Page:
Voting Rights and Multilingual Ballots
AAs a person whose opinion on the value of voting in a capitalist democracy leans toward that expressed by the anarchist graffiti that reads: "If voting made any difference, it would be illegal," I am occasionally asked by people I meet whether or not I vote. The answer I usually give is yes, except when there is absolutely no one to vote for. I have found the latter to be the case in every US presidential election after 1972 when George McGovern ran against Richard Nixon. I always vote in local elections and even will hold my nose and vote in Congressional and Senate races. When I lived in California and Washington state, I always registered my approval or disapproval on the various initiatives put forth by citizens’ groups and corporate entities masquerading as such.
To use a baseball metaphor, I consider voting to be like the first strike thrown by a pitcher. For those that don’t know baseball rules, a pitcher must throw three strikes to get a batter out. So, if voting is the first strike, then pressuring elected officials via letters and other benign methods would be the second. The third strike would be protests in the street. To finish the metaphor, one must get that third strike to be effective and complete the task. So, when I vote I know the act is merely the beginning of a sometimes difficult process, with the difficulty depending on the strength of the opposition.
Anyhow, in many states in the United States there are multilingual ballots. The obvious reason for the ballots is so that all eligible citizens can understand who and what they are voting for. This mechanism was established in the 1975 extension of the 1964 Voting Rights Act that eliminated a number of practices designed by mostly southern US states to prevent African-Americans from voting. In the current congressional debate over the rights of immigrants a number of congresspeople (led by Paul King of Iowa) opposed to legalizing the status of immigrants illegally in the US have sent a letter to Representative Sensenbrenner asking him to include a clause ending the use of such ballots in whatever legislation dealing with immigration that the Congress ends up passing. To his credit, the habitually foul Sensenbrenner is on record favoring extending this particular section of the law (and the rest of the Act) until 2032.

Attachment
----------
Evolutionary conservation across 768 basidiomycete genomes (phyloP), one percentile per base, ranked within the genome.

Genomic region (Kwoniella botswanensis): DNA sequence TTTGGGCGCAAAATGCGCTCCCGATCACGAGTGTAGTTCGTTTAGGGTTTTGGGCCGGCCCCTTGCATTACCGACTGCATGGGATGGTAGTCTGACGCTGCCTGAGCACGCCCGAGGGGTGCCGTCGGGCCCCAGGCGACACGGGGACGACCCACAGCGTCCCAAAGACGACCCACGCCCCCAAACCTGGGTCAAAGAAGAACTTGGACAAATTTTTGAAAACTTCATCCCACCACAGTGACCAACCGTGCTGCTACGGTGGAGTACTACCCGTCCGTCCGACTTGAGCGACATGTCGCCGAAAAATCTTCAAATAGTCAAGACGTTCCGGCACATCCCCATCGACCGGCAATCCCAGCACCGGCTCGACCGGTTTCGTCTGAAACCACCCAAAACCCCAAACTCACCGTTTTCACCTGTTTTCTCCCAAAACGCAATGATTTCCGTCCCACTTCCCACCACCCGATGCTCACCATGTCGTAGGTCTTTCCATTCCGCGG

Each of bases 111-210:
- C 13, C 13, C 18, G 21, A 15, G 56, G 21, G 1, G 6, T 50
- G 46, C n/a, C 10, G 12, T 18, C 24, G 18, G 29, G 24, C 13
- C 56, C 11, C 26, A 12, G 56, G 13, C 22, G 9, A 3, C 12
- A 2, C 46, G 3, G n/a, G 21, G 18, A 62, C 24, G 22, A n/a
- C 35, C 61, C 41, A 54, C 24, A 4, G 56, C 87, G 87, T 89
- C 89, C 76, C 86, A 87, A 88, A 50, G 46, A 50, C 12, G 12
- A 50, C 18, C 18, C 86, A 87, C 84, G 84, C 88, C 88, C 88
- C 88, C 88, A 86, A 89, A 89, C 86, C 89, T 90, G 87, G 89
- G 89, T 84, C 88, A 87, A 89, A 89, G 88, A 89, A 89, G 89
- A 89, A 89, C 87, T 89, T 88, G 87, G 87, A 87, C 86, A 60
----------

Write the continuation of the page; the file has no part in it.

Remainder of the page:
In a recent column, the right wing columnist George Will (who writes interesting stuff on baseball but could otherwise be the reason Will Shakespeare wrote the line "A tale told by an idiot, full of sound and fury, signifying nothing,") agreed with the congresspeople that want multilingual ballots to end. The columnist’s argument is essentially this: how can citizens participate in the national conversation if they can’t understand it? As I stated above, Mr. Will has refined the art of the circular argument. After all, isn’t the very reason multilingual ballots were instituted was so that those voters whose first language is something other than English can understand the ballot and, consequently, the so-called national conversation?
The reality behind the letter sent by the fifty-six congresspeople asking for the end of multilingual ballots is that these men and women are not just against illegal immigrants, they are against all immigrants that have yet to assimilate. Furthermore, these congresspeople do not want those immigrants to assimilate. That is why they want to exclude them from voting. If they could, they would enact legislation that forbade them from living in the US, as well. Fortunately, such a law would require changing the US constitution–a fact that makes such a desire that much harder to turn into reality.
The history of voting rights in the United States has always been a battle between those in the propertied classes who wanted to keep the vote for themselves and those that wanted to extend the right to all citizens. Indeed, in the early days of the nation, it was not only just white males with a certain amount of property that were allowed to vote, the law actually gave those white men that owned slaves one-and-three-fifths of a vote. This is part of the reason the slave states had such a hold on the government in Washington, DC. One could argue that this legacy continues, despite the result of the War Between the States.
So, back to that baseball metaphor and those fifty-six congresspeople. Not only is it time to send their request to end multilingual ballots to the showers, it’s time to send the whole bunch of them into retirement. Don’t vote ‘em into the hall of fame. Vote them into the dustbin of history.
RON JACOBS is author of The Way the Wind Blew: a history of the Weather Underground, which is just republished by Verso. Jacobs’ essay on Big Bill Broonzy is featured in CounterPunch’s new collection on music, art and sex, Serpents in the Garden. He can be reached at: firstname.lastname@example.org